One could spend one's whole life thinking about, and talking about nothing else but Cantor. Cantor, of whom Hilbert declared: No one shall drive us from the Paradise that Cantor has created for us...
Suffice it here to remark (as a gross understatement!) that Cantor proved (1874) transcendental numbers existed ... and, in fact, that transcendental numbers are more numerous than algebraic numbers (strictly speaking that the (infinite) cardinality of the transcendental numbers is greater than the (infinite) cardinality of the algebraic numbers).
Many readers will know of Cantor's diagonal proof that the real numbers are uncountable, but not all may be familiar with his vastly superior nested interval proof. For me (based on experience) the way to introduce Cantor's work is via the playful Hilbert's Hotel (I used such an approach many years ago, with non-mathematicians - in the mid 80's - when I used to offer yearly extramural courses at University College Dublin). I teach a second year undergraduate course The Real Number System and Cantorian Set Theory at my college, which the interested reader may read about at my web site (there one will find: summary notes, exam paper, Maple test (irreducible polynomials, continued fractions, etc)).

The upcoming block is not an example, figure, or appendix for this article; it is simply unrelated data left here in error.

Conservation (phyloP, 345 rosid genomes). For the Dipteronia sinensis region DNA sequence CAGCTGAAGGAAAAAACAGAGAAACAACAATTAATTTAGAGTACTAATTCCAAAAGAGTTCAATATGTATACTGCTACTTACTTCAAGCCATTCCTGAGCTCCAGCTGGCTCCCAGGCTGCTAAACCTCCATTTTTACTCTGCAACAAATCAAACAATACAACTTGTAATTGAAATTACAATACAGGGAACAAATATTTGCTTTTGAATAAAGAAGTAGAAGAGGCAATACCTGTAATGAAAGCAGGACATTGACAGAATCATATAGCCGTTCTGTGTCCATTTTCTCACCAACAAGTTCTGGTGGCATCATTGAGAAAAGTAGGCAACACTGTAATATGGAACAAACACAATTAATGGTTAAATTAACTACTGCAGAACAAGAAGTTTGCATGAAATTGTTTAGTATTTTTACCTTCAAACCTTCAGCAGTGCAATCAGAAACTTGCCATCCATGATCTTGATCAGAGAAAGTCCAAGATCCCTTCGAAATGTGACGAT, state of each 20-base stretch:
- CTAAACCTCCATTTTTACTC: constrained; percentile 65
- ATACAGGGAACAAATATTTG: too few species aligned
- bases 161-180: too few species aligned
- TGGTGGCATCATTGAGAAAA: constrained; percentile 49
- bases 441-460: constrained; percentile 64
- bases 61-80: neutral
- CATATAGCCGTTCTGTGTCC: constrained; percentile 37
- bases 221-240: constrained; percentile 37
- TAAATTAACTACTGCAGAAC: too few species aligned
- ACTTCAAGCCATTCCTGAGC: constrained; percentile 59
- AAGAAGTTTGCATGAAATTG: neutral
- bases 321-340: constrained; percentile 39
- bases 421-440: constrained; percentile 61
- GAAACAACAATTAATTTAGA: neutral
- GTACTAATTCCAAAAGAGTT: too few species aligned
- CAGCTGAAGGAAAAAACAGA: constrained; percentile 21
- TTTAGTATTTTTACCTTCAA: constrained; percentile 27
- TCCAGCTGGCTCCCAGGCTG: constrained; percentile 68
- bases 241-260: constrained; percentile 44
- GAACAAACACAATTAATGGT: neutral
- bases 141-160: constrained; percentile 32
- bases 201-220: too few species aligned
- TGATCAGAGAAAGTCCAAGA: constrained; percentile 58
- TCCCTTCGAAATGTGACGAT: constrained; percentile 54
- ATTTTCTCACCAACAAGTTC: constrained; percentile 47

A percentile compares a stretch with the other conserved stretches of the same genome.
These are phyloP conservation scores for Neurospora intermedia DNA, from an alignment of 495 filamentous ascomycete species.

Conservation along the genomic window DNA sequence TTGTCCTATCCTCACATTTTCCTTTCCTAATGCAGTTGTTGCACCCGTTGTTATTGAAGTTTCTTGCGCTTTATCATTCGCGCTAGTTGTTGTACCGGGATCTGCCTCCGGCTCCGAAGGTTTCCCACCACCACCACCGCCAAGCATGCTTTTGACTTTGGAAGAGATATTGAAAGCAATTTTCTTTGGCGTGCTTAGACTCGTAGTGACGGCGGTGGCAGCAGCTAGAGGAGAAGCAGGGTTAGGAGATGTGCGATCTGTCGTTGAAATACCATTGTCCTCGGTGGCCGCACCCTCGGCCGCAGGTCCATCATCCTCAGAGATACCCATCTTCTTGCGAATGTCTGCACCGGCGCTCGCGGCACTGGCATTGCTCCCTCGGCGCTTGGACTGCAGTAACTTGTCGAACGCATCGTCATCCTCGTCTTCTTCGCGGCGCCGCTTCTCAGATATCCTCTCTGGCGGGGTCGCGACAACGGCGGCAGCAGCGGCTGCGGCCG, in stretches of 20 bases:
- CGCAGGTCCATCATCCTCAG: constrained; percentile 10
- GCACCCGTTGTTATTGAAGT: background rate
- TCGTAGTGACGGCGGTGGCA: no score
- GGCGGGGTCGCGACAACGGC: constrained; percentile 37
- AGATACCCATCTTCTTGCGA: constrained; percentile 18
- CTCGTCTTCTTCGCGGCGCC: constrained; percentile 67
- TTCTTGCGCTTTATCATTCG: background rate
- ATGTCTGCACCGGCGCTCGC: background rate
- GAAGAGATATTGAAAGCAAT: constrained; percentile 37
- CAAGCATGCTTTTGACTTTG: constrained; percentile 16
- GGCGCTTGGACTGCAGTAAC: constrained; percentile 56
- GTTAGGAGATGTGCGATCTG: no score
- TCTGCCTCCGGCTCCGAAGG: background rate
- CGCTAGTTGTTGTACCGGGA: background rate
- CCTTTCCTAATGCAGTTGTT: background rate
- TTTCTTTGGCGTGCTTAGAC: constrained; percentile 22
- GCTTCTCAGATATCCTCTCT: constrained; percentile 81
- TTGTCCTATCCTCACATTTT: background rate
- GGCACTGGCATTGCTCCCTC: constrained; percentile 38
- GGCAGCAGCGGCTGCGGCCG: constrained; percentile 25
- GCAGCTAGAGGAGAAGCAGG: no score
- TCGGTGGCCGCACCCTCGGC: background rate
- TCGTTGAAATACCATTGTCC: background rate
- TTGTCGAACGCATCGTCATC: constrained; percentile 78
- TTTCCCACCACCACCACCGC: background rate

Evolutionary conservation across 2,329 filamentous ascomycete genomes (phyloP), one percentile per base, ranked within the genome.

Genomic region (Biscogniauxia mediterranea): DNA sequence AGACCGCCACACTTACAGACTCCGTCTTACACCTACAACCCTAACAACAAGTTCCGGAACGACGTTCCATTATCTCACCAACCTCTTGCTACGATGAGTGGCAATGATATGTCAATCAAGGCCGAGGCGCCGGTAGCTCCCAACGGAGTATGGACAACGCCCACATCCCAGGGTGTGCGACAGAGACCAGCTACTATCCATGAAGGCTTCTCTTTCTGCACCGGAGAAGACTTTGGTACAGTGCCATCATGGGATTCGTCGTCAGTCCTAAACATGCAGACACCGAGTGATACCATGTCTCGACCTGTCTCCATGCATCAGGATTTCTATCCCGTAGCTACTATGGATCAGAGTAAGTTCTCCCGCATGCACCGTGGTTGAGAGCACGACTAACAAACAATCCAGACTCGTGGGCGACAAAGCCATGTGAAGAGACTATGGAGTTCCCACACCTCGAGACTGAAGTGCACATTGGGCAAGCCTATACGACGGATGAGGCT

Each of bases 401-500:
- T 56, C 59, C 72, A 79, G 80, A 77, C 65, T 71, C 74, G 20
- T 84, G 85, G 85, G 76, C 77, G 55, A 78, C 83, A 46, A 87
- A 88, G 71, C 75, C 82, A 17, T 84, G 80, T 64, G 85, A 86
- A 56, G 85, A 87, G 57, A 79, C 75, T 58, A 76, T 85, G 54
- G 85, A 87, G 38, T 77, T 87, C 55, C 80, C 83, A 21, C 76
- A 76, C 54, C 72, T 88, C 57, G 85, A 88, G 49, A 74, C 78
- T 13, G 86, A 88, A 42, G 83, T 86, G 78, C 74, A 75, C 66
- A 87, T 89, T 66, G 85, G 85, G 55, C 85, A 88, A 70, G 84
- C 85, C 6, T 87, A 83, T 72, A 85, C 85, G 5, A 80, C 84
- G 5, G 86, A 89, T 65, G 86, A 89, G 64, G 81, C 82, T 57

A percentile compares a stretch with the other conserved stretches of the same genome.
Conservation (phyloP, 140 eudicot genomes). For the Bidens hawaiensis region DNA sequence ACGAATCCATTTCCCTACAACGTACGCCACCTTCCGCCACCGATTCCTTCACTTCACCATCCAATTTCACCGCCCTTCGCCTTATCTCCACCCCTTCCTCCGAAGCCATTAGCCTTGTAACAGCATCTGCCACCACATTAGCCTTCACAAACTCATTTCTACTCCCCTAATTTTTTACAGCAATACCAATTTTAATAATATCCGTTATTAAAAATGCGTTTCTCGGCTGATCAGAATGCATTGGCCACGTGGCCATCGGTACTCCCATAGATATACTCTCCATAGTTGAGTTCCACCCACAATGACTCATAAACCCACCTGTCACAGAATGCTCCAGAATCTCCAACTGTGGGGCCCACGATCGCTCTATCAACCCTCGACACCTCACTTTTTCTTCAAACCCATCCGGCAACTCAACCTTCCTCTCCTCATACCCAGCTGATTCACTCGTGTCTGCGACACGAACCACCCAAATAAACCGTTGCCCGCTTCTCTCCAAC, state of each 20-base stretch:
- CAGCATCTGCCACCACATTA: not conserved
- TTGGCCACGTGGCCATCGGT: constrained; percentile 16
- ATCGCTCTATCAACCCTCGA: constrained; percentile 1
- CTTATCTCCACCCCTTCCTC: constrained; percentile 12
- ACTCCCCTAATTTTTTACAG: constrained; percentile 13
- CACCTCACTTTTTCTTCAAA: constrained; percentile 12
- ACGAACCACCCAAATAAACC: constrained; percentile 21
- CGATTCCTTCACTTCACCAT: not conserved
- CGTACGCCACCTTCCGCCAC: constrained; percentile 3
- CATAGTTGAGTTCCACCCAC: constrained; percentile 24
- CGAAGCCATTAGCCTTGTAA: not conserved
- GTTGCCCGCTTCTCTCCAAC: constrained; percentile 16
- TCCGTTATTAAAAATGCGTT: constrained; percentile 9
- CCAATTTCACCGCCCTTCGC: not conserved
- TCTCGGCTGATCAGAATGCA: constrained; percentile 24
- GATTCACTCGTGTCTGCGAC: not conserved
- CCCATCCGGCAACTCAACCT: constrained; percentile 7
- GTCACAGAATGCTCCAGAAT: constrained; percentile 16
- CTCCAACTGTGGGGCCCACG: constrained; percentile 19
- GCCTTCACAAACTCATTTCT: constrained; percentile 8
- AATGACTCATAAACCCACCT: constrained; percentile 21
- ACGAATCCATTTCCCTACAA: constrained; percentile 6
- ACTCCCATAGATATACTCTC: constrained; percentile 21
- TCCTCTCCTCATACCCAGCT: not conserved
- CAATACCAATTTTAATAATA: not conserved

There is, of course, Cantor's revolutionary (1873)
enumeration of the rationals, with its slightly unpleasant casting out of
... In that connection some of my readers may not be familiar with the quite wonderful Calkin-Wilf (2000)
enumeration (which, if you haven't seen it, can you
figure it out
?) of the positive rationals:
CWNew := proc(bound)
After August 31st 2007 please use the following Gmail address: jbcosgrave at gmail.com
This page was last updated 18 February 2005 15:09:57 -0000